More RSVPs flowed in. People from interstate sent me emails telling me they were coming to town just for it. Other people RSVPed that they would not be attending, and the most common reason for this was that they were overseas.
The reunion date got closer and I got more and more excited, people were coming, the Year Six Reunion was a go! I was actually going to pull it off.
Then about three days before the reunion, panic mode suddenly set in. In the space of 24 hours, 10 people who’d previously RSVPed “Yes” had suddenly changed their response to “No.” I panicked. For the first time, I allowed myself to panic.
“Oh god,” I groaned to my friends. “It’s going to be me sitting alone in a hired out room drinking beer for four hours, isn’t it?”
Then, as if the universe was responding to my question, ten more people who I hadn’t previously heard from contacted me and said they were coming. My nerves were quelled – all was good in the universe.
The day of the reunion came. That afternoon I’d had to go to my nephew’s birthday party. We were sitting around talking when my sister-in-law Mayumi asked me the million dollar question.
“Are you going to be seriously out of pocket if people don’t show up to the reunion?”
I hesitated before answering.
“Uh, I didn’t charge anyone for coming….” My voice trailed off as I witnessed her expression. It was an amusing mix of shock and horror.
“Liam!” She reprimanded. “You self funded the entire thing? Are you crazy? Talk to me before you organise an event!!!”
I leapt to my own defence. Unfortunately, I had not properly thought out this argument. Luckily, my quick improvisation skills saved me.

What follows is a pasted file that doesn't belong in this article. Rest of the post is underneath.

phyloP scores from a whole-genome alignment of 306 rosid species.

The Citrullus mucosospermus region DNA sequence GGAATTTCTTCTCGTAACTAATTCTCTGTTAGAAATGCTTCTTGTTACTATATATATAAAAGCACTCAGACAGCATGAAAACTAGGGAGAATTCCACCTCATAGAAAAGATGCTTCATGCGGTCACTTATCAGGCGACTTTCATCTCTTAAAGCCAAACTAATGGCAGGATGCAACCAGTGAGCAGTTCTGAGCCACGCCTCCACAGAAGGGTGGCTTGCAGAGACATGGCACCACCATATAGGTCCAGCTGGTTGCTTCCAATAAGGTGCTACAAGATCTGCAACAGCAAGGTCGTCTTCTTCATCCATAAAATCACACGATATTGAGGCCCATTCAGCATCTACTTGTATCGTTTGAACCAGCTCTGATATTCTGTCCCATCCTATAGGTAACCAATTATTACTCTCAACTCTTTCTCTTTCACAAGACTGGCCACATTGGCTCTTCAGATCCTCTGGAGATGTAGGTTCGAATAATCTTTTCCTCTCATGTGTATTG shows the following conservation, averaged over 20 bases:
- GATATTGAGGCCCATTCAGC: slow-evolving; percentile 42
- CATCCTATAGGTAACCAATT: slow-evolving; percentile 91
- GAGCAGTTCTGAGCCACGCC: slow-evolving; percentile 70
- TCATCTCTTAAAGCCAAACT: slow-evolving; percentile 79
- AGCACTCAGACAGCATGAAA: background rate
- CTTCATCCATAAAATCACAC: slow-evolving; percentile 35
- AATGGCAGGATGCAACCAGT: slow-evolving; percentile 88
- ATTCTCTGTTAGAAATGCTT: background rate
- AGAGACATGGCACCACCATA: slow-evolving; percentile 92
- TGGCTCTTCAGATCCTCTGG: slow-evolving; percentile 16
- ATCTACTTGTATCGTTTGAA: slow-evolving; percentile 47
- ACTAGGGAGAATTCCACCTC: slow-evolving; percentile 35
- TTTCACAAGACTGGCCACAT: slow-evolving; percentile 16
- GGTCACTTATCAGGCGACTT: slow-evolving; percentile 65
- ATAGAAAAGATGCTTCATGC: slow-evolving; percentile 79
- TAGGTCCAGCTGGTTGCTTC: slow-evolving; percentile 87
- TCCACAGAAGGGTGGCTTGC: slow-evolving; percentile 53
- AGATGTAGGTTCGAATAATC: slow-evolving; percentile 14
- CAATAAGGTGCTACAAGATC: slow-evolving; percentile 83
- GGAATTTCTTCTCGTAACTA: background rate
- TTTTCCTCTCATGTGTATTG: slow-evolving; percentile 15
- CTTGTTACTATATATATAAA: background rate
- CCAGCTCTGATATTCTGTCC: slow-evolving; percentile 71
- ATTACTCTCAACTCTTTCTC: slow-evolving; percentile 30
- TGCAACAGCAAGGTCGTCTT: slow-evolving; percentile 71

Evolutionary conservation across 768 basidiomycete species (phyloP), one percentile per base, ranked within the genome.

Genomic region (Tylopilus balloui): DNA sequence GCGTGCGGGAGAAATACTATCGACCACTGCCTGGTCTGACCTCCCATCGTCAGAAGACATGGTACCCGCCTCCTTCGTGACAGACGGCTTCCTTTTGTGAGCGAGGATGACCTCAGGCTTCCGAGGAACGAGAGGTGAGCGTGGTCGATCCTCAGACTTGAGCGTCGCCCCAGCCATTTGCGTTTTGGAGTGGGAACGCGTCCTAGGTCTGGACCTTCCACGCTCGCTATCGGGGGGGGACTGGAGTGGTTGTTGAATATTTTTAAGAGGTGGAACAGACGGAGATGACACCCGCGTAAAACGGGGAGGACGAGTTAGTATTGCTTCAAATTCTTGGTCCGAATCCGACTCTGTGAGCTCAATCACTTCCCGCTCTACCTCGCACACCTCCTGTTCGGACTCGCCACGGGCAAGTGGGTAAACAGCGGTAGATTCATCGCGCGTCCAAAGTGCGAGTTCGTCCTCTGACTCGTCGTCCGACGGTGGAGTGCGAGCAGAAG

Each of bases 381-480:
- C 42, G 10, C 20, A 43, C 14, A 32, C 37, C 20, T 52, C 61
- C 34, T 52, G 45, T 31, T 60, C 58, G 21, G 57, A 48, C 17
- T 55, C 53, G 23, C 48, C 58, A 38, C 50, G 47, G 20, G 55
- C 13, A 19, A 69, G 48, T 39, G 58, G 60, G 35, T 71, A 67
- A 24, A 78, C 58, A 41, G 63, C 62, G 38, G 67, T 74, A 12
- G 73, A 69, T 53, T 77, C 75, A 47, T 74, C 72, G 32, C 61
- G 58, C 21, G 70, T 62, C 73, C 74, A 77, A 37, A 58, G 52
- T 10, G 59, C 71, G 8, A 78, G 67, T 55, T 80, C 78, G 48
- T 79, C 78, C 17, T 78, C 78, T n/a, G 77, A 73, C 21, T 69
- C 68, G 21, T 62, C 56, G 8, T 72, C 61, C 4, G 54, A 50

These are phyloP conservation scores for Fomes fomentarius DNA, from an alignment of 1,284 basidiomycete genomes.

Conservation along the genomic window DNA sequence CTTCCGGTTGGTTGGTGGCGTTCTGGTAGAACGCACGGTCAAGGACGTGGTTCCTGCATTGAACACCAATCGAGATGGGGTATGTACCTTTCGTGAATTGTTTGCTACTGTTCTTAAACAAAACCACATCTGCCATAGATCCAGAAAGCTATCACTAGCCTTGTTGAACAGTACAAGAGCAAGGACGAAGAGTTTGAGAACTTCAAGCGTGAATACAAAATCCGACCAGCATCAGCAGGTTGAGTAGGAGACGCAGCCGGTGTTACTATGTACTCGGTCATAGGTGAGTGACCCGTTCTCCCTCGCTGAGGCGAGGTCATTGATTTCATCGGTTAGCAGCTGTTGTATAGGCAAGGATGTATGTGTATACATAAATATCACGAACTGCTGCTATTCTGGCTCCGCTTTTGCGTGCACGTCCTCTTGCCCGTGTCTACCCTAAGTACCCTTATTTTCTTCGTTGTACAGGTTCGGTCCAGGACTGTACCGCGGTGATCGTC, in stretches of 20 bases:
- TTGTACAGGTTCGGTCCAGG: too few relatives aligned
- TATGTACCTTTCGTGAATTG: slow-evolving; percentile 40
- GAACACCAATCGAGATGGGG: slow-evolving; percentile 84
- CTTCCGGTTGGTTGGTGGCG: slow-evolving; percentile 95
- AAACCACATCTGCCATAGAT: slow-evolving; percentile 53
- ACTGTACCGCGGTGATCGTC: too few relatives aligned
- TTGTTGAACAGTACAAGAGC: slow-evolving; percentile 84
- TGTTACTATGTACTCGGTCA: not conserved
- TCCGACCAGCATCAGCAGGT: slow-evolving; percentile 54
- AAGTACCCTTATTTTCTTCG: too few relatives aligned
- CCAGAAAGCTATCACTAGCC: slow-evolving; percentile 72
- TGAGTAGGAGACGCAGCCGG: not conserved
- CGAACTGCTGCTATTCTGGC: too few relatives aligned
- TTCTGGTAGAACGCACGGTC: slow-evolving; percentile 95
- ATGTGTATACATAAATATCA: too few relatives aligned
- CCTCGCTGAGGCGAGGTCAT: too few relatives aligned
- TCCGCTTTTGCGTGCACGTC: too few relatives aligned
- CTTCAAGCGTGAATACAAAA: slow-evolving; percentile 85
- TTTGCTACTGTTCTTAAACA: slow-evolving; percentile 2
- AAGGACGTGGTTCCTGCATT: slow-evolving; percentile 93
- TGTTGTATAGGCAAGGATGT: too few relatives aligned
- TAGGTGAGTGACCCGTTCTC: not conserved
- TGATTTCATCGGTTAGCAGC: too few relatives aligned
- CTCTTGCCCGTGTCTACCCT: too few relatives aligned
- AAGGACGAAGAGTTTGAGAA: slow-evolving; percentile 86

“Well…. you know, what is so great about normal? If I were normal there would be no book! Normal is boring,” I smoothly argued. “Besides, it’ll make an awesome chapter,” I added as an afterthought.
“How much are you putting on the bar tab?” My brother Steve asked.
Lie. A little voice inside me commanded.
“Uh, $500…..” I tried, thinking that by halving the amount I had actually put forward, my family would think it be okay with it.
APPARENTLY I was mistaken.
“FIVE HUNDRED DOLLARS?!?!?!?” Three family members seemed to simultaneously say at once.
“YOU’RE NUTS!!!” As you can see, this is why I’m used to this being said quite often.
“No one puts five hundred dollars on a bar tab!” Mayumi argued.
“I’m not ‘no one’ I’m Liam,” I tried. It didn’t work.
Steve tried being rational, figuring if he was it had better chance of getting through to me. It usually worked.
“If you put it on thinking you’re not going to spend it, you’ll definitely break it. It always happens! Just change it to like $50 when you get there, it happens all the time. People put on the invites that there’ll be a bar tab, but it’s only a small amount and everyone ends up buying their own drinks,”
Okay, so it usually worked. I never said it always worked.
“You know,” I said, going on the offensive “Last year when I held the Party For No Reason, I put $2000 on the bar tab and no one tried to stop me, you see when you get to partake in the bar tab people don’t mind as much.”
I smiled. I was on a roll, the reunion seemed to be working for me that night, the book was going well, really it felt like I couldn’t lose.
“Actually,” Steve laughed. “I did try and talk you out of it then.”
I laughed too. He was right, he had, and just like now, I hadn’t listened then either.